The healthcare industry can be precarious for stocks of large companies, much less penny stocks. Nevertheless, smaller companies that capture a niche can grow much faster than large caps. That higher reward potential comes with higher risk.

Small-cap healthcare companies can be nudged out of the market by big competitors, and they can simply become unable to service debt when products and services don’t sell quickly enough. All this makes the stalwarts below more attractive.

None of these are new companies, but they have found products and marketing outlets that are sustaining them. Investors have been sending these stocks higher lately, and it looks like they may carry their gains forward well into 2017.

Because of the higher risk, investors should continuously perform due diligence. Watch for product failures, closing markets or excessive competition moving in. (See also: Understanding Penny Stocks' Risks and Rewards.)

Let's look at how our top three picks break down. All figures are current as of May 13, 2017.

Curis Inc.

Curis (CRIS) is engaged in biotechnology with a focus on developing drugs that treat cancers. It does significant amounts of research and collaborates with other drug makers in testing and developing drugs. That means it must put drugs through trials and get approvals, which of course means the stock can fluctuate depending on the outcome for any given drug.

Profits have been less than robust while the company focuses on research. However, management says it is now ready to bring many drugs to market that will produce profits going forward.

The stock began a steady upward march in September 2016, but has given back all of its gains. It seems to be bouncing off of support at around $1.80 per share. Volatility is high, but this is good for investors who want to build a position by buying at support levels. In the latest earnings report of May 4th, the company showed revenues increased 28.8%, but earnings per share dropped 57.1%. Curis has been increasing its research and development expenditures, which has negatively affected the bottom line. Operating income continues to decline.

Investing in this stock must be based on whether investors see promise in the company's drug pipeline. If the company brings its drugs to market soon, the current price could be a bargain.

China Pharma Holdings Inc.

China Pharma (CPHI) develops and markets a broad range of products in China, targeting hospitals and retailers. The drugs are focused on cardiovascular applications, brain diseases, and infectious diseases. When the Chinese company reports, it tends to have the majority of its assets as receivables, so investors should consider that many companies do not collect all of their receivables.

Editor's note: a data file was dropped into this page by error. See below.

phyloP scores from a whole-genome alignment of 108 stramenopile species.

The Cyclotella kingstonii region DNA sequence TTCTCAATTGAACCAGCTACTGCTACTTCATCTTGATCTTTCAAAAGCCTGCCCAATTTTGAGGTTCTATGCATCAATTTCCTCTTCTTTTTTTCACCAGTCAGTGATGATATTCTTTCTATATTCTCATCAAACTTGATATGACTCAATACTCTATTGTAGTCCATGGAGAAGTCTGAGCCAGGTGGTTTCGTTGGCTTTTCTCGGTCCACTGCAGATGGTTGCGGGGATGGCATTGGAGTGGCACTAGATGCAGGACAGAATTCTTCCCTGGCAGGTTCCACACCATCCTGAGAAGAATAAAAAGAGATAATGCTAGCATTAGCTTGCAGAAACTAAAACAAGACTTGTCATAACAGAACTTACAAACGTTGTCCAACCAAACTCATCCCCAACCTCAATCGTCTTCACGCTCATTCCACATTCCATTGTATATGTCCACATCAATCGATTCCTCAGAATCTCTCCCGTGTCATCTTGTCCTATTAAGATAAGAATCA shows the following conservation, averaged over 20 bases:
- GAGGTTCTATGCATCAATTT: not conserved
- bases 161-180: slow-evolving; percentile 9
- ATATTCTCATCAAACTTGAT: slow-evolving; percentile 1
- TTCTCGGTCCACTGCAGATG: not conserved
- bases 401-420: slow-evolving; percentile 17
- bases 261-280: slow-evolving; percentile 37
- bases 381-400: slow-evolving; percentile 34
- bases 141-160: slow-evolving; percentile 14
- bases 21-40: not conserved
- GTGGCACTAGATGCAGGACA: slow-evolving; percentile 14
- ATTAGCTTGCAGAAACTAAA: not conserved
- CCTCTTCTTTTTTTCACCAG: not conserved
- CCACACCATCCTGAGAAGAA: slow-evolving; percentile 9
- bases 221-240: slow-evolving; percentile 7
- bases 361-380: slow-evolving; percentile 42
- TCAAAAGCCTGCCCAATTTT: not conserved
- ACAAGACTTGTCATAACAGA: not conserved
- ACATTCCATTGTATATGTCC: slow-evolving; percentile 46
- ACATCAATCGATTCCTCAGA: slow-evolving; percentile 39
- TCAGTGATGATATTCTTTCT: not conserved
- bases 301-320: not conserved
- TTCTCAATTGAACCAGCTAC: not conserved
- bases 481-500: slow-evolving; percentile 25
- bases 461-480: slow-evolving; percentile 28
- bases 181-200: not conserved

CPHI is completing a deep and long base. This kind of formation can result in a breakout once all the sellers have gotten out. Since the beginning of last December, buyers have been dominating. The rally started with a significant price jump accompanied by higher volume. This means buyers were enthusiastic and the number of shares changing hands dramatically increased.

The stock gave back some of its gains but has climbed again, and could be ready to reach a higher point than the top of the breakout. On March 31st, the company reported that it has reduced its losses. Yearly revenues decreased by 23.5%. Investors who buy this stock are hoping for the release of effective and popular drugs. As with all penny drug stocks, buyers of this stock must be willing to sit out long periods of volatility while waiting on profitability to return.

It is important to remember that China monitors and controls companies closely, so any investor in this stock is getting exposure to the geopolitical influences that could affect the stock.

Repligen Corporation

Antibodies dominate the product line for Repligen Corporation (RGEN). The company sells worldwide, and has been in business since 1981. Quarterly revenues have been rising, and operating income is slightly up for the past four quarters.

The stock price has broken through resistance at around $34 per share, and has climbed since then. Operating income and revenues have been rising the past four quarters.

Repligen's longevity offers stability. It would be very unlikely that this company would disappear, given its strong product line and marketing effectiveness.

The Bottom Line

Penny health care stocks are high risk. Trials of drugs can produce negative results, and the market may not readily accept a new drug. On the other hand, a successful drug can cause a penny stock to soar and give investors profits they wouldn’t expect from more expensive stocks.

It is wise to limit the percentage of your portfolio you keep in penny healthcare stocks. These are speculative plays.

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